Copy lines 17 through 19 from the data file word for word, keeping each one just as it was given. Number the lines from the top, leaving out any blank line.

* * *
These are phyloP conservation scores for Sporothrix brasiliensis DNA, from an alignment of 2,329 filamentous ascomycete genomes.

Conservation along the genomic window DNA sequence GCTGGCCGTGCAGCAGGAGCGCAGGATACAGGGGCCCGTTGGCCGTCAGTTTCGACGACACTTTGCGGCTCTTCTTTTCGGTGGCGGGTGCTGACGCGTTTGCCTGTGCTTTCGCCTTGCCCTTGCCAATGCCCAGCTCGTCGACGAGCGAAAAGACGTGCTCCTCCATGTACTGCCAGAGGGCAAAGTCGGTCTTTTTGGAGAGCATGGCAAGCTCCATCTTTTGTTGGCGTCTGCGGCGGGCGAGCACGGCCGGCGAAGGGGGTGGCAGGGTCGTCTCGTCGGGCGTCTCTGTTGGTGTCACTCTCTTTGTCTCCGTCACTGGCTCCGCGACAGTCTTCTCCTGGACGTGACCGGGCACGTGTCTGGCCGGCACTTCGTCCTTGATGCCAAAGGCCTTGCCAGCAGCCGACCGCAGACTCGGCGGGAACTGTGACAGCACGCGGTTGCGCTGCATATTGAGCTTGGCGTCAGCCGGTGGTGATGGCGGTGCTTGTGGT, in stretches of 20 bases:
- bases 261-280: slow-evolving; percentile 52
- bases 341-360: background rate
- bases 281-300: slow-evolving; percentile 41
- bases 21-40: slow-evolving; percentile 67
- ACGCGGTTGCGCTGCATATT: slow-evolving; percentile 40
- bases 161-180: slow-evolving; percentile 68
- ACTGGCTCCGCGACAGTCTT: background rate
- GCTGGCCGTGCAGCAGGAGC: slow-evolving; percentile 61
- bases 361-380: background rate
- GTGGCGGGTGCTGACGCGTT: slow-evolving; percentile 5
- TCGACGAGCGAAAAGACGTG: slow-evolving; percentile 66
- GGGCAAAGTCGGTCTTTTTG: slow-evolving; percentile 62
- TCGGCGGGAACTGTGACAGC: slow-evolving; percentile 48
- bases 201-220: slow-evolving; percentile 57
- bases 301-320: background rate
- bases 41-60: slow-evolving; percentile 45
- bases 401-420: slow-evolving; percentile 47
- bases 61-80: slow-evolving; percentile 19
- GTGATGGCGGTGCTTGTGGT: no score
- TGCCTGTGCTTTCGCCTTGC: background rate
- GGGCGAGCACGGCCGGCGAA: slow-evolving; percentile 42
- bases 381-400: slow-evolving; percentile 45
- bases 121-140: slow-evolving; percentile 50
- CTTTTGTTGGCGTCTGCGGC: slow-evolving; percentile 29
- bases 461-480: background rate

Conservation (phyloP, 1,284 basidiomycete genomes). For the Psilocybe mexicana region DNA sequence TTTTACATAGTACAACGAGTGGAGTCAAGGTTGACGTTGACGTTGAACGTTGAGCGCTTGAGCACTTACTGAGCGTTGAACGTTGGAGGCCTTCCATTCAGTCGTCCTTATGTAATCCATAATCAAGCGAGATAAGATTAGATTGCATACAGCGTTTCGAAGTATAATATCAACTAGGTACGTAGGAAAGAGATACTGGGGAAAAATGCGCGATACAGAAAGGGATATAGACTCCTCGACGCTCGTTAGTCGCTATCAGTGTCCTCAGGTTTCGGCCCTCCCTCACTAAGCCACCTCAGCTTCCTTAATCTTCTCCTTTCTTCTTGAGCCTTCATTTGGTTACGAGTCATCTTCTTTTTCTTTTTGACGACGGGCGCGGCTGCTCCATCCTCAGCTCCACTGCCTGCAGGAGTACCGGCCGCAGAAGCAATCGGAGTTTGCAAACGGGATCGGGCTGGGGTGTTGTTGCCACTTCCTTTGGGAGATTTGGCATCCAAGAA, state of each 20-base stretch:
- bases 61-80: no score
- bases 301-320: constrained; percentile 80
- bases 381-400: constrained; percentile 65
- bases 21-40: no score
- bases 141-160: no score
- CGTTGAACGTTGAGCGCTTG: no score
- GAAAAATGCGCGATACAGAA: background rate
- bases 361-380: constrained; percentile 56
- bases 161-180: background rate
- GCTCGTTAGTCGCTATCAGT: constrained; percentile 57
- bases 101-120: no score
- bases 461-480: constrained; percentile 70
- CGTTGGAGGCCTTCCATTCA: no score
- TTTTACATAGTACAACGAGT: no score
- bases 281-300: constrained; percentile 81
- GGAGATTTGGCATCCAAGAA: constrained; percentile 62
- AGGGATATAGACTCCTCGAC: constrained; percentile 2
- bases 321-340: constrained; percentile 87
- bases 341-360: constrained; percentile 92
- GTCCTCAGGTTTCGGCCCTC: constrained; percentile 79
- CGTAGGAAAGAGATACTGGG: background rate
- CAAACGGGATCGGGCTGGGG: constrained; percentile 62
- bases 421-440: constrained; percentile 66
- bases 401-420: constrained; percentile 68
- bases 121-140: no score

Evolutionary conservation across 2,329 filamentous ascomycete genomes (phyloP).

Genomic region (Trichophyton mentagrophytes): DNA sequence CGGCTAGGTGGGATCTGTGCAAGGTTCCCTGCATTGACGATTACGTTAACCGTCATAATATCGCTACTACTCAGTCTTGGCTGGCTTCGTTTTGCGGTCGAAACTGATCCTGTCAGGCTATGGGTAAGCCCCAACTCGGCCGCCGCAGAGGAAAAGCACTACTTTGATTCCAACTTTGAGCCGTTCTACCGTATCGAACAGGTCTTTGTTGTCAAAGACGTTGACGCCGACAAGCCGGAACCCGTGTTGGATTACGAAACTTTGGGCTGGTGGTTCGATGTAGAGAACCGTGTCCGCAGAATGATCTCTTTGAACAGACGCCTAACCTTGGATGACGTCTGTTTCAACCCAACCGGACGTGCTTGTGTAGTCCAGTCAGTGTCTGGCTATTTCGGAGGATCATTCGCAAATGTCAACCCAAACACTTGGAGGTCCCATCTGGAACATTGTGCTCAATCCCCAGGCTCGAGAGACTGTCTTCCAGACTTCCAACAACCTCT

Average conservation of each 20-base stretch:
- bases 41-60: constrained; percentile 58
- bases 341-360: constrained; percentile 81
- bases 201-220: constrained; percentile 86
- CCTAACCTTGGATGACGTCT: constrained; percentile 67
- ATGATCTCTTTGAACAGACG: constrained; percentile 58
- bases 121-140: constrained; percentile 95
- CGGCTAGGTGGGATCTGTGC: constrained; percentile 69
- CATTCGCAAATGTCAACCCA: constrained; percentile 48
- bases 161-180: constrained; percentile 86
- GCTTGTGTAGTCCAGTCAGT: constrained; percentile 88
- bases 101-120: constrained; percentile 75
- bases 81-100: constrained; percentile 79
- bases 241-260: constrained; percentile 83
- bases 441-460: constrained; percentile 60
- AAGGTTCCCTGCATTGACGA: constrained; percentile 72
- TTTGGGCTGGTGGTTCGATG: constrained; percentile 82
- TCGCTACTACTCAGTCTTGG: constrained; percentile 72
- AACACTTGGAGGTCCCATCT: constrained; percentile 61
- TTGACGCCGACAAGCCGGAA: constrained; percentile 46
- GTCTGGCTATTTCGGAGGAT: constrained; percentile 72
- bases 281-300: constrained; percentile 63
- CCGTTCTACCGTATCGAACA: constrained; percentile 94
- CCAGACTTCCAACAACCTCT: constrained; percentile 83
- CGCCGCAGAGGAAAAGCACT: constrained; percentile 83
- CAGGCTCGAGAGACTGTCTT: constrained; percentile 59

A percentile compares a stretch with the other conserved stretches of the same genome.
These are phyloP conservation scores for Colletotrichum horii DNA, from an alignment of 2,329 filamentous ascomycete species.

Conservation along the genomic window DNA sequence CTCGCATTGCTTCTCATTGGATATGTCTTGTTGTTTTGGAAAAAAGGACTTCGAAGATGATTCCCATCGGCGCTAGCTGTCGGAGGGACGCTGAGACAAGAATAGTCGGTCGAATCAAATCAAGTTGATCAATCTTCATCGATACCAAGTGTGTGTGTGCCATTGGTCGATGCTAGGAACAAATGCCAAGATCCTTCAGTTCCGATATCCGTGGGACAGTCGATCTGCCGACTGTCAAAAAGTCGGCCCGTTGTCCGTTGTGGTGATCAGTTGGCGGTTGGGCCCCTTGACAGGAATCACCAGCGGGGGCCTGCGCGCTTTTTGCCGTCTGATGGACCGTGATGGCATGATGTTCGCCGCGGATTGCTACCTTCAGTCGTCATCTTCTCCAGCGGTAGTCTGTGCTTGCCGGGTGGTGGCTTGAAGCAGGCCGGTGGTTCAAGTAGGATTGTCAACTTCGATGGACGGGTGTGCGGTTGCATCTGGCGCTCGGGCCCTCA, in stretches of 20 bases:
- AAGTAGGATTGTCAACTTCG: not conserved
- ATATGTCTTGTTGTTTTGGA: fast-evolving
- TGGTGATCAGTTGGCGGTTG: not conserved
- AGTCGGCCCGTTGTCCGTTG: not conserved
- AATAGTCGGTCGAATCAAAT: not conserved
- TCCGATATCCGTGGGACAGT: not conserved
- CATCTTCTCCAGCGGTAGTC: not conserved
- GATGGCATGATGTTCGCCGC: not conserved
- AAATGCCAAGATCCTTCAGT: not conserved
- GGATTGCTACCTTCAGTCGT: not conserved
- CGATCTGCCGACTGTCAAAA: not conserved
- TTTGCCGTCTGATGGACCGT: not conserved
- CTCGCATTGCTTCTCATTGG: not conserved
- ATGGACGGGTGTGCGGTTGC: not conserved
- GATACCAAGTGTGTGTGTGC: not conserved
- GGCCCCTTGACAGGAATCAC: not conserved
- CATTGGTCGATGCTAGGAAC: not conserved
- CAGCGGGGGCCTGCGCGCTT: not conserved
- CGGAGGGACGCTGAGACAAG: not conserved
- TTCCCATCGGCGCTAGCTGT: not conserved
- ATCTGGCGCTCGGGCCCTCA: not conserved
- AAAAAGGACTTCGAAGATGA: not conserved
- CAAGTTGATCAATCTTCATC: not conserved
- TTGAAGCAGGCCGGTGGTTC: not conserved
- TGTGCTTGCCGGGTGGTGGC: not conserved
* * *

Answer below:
- bases 301-320: background rate
- bases 41-60: slow-evolving; percentile 45
- bases 401-420: slow-evolving; percentile 47